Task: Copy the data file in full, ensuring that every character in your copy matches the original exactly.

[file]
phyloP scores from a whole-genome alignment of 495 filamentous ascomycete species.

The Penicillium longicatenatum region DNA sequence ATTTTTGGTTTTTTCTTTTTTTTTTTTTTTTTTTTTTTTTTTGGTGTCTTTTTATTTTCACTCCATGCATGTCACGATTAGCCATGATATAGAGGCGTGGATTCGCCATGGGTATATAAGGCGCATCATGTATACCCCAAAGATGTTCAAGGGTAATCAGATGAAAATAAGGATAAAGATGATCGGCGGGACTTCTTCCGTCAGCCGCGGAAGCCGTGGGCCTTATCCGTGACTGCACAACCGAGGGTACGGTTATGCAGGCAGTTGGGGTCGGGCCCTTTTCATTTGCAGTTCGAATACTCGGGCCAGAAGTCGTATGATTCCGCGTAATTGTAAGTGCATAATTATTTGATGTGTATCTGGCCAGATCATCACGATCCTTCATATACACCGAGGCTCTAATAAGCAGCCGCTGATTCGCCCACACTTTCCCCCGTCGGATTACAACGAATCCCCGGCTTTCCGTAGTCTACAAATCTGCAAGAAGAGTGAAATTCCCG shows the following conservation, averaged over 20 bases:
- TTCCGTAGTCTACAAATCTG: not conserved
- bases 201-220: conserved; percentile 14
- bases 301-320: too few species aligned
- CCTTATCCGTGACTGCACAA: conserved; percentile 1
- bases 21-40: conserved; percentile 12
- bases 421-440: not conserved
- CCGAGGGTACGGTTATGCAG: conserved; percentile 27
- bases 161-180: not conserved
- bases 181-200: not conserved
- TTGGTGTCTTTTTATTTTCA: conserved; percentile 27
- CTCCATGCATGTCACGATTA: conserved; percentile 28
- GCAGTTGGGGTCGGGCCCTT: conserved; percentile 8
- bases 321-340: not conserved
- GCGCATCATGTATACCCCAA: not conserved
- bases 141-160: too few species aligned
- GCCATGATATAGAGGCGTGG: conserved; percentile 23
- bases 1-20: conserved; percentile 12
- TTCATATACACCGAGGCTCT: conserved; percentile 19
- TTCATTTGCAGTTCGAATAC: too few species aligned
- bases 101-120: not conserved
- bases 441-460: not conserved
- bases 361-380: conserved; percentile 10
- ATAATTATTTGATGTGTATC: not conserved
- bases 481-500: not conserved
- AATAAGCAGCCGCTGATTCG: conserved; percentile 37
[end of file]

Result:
phyloP scores from a whole-genome alignment of 495 filamentous ascomycete species.

The Penicillium longicatenatum region DNA sequence ATTTTTGGTTTTTTCTTTTTTTTTTTTTTTTTTTTTTTTTTTGGTGTCTTTTTATTTTCACTCCATGCATGTCACGATTAGCCATGATATAGAGGCGTGGATTCGCCATGGGTATATAAGGCGCATCATGTATACCCCAAAGATGTTCAAGGGTAATCAGATGAAAATAAGGATAAAGATGATCGGCGGGACTTCTTCCGTCAGCCGCGGAAGCCGTGGGCCTTATCCGTGACTGCACAACCGAGGGTACGGTTATGCAGGCAGTTGGGGTCGGGCCCTTTTCATTTGCAGTTCGAATACTCGGGCCAGAAGTCGTATGATTCCGCGTAATTGTAAGTGCATAATTATTTGATGTGTATCTGGCCAGATCATCACGATCCTTCATATACACCGAGGCTCTAATAAGCAGCCGCTGATTCGCCCACACTTTCCCCCGTCGGATTACAACGAATCCCCGGCTTTCCGTAGTCTACAAATCTGCAAGAAGAGTGAAATTCCCG shows the following conservation, averaged over 20 bases:
- TTCCGTAGTCTACAAATCTG: not conserved
- bases 201-220: conserved; percentile 14
- bases 301-320: too few species aligned
- CCTTATCCGTGACTGCACAA: conserved; percentile 1
- bases 21-40: conserved; percentile 12
- bases 421-440: not conserved
- CCGAGGGTACGGTTATGCAG: conserved; percentile 27
- bases 161-180: not conserved
- bases 181-200: not conserved
- TTGGTGTCTTTTTATTTTCA: conserved; percentile 27
- CTCCATGCATGTCACGATTA: conserved; percentile 28
- GCAGTTGGGGTCGGGCCCTT: conserved; percentile 8
- bases 321-340: not conserved
- GCGCATCATGTATACCCCAA: not conserved
- bases 141-160: too few species aligned
- GCCATGATATAGAGGCGTGG: conserved; percentile 23
- bases 1-20: conserved; percentile 12
- TTCATATACACCGAGGCTCT: conserved; percentile 19
- TTCATTTGCAGTTCGAATAC: too few species aligned
- bases 101-120: not conserved
- bases 441-460: not conserved
- bases 361-380: conserved; percentile 10
- ATAATTATTTGATGTGTATC: not conserved
- bases 481-500: not conserved
- AATAAGCAGCCGCTGATTCG: conserved; percentile 37